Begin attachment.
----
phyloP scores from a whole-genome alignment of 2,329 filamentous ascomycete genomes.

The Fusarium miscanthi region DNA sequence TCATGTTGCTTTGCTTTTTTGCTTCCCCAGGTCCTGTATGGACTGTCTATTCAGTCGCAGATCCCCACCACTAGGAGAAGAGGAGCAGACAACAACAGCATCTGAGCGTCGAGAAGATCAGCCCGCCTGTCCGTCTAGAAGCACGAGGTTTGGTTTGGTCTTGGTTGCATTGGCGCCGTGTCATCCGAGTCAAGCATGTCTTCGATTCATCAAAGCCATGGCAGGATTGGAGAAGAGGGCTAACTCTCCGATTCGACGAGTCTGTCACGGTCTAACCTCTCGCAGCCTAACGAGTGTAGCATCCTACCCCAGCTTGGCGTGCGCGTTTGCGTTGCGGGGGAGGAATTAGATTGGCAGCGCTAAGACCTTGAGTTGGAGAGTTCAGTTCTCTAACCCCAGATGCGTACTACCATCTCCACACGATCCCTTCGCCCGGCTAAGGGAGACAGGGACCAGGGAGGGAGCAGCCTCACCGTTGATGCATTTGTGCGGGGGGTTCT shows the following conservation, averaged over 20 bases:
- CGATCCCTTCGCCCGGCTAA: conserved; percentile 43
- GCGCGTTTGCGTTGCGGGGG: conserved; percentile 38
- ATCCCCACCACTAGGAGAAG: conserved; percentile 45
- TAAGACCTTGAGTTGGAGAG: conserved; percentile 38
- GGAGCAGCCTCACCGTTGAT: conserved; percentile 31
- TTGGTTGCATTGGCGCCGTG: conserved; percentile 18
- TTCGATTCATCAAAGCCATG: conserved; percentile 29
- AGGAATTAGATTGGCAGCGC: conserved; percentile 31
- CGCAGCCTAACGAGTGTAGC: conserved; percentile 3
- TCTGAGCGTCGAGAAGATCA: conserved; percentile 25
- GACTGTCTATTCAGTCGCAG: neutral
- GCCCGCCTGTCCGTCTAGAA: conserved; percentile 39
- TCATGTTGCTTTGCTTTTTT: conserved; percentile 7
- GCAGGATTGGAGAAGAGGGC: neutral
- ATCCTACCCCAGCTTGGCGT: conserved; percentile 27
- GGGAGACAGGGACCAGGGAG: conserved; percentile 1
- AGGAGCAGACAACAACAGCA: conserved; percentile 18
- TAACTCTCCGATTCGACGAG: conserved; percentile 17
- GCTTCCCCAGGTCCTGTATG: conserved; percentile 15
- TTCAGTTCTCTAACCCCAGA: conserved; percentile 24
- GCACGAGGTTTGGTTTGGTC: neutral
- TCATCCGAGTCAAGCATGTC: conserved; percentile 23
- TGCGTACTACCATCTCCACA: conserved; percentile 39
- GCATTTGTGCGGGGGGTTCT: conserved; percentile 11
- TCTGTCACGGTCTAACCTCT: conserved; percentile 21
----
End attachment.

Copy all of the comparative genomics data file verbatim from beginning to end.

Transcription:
phyloP scores from a whole-genome alignment of 2,329 filamentous ascomycete genomes.

The Fusarium miscanthi region DNA sequence TCATGTTGCTTTGCTTTTTTGCTTCCCCAGGTCCTGTATGGACTGTCTATTCAGTCGCAGATCCCCACCACTAGGAGAAGAGGAGCAGACAACAACAGCATCTGAGCGTCGAGAAGATCAGCCCGCCTGTCCGTCTAGAAGCACGAGGTTTGGTTTGGTCTTGGTTGCATTGGCGCCGTGTCATCCGAGTCAAGCATGTCTTCGATTCATCAAAGCCATGGCAGGATTGGAGAAGAGGGCTAACTCTCCGATTCGACGAGTCTGTCACGGTCTAACCTCTCGCAGCCTAACGAGTGTAGCATCCTACCCCAGCTTGGCGTGCGCGTTTGCGTTGCGGGGGAGGAATTAGATTGGCAGCGCTAAGACCTTGAGTTGGAGAGTTCAGTTCTCTAACCCCAGATGCGTACTACCATCTCCACACGATCCCTTCGCCCGGCTAAGGGAGACAGGGACCAGGGAGGGAGCAGCCTCACCGTTGATGCATTTGTGCGGGGGGTTCT shows the following conservation, averaged over 20 bases:
- CGATCCCTTCGCCCGGCTAA: conserved; percentile 43
- GCGCGTTTGCGTTGCGGGGG: conserved; percentile 38
- ATCCCCACCACTAGGAGAAG: conserved; percentile 45
- TAAGACCTTGAGTTGGAGAG: conserved; percentile 38
- GGAGCAGCCTCACCGTTGAT: conserved; percentile 31
- TTGGTTGCATTGGCGCCGTG: conserved; percentile 18
- TTCGATTCATCAAAGCCATG: conserved; percentile 29
- AGGAATTAGATTGGCAGCGC: conserved; percentile 31
- CGCAGCCTAACGAGTGTAGC: conserved; percentile 3
- TCTGAGCGTCGAGAAGATCA: conserved; percentile 25
- GACTGTCTATTCAGTCGCAG: neutral
- GCCCGCCTGTCCGTCTAGAA: conserved; percentile 39
- TCATGTTGCTTTGCTTTTTT: conserved; percentile 7
- GCAGGATTGGAGAAGAGGGC: neutral
- ATCCTACCCCAGCTTGGCGT: conserved; percentile 27
- GGGAGACAGGGACCAGGGAG: conserved; percentile 1
- AGGAGCAGACAACAACAGCA: conserved; percentile 18
- TAACTCTCCGATTCGACGAG: conserved; percentile 17
- GCTTCCCCAGGTCCTGTATG: conserved; percentile 15
- TTCAGTTCTCTAACCCCAGA: conserved; percentile 24
- GCACGAGGTTTGGTTTGGTC: neutral
- TCATCCGAGTCAAGCATGTC: conserved; percentile 23
- TGCGTACTACCATCTCCACA: conserved; percentile 39
- GCATTTGTGCGGGGGGTTCT: conserved; percentile 11
- TCTGTCACGGTCTAACCTCT: conserved; percentile 21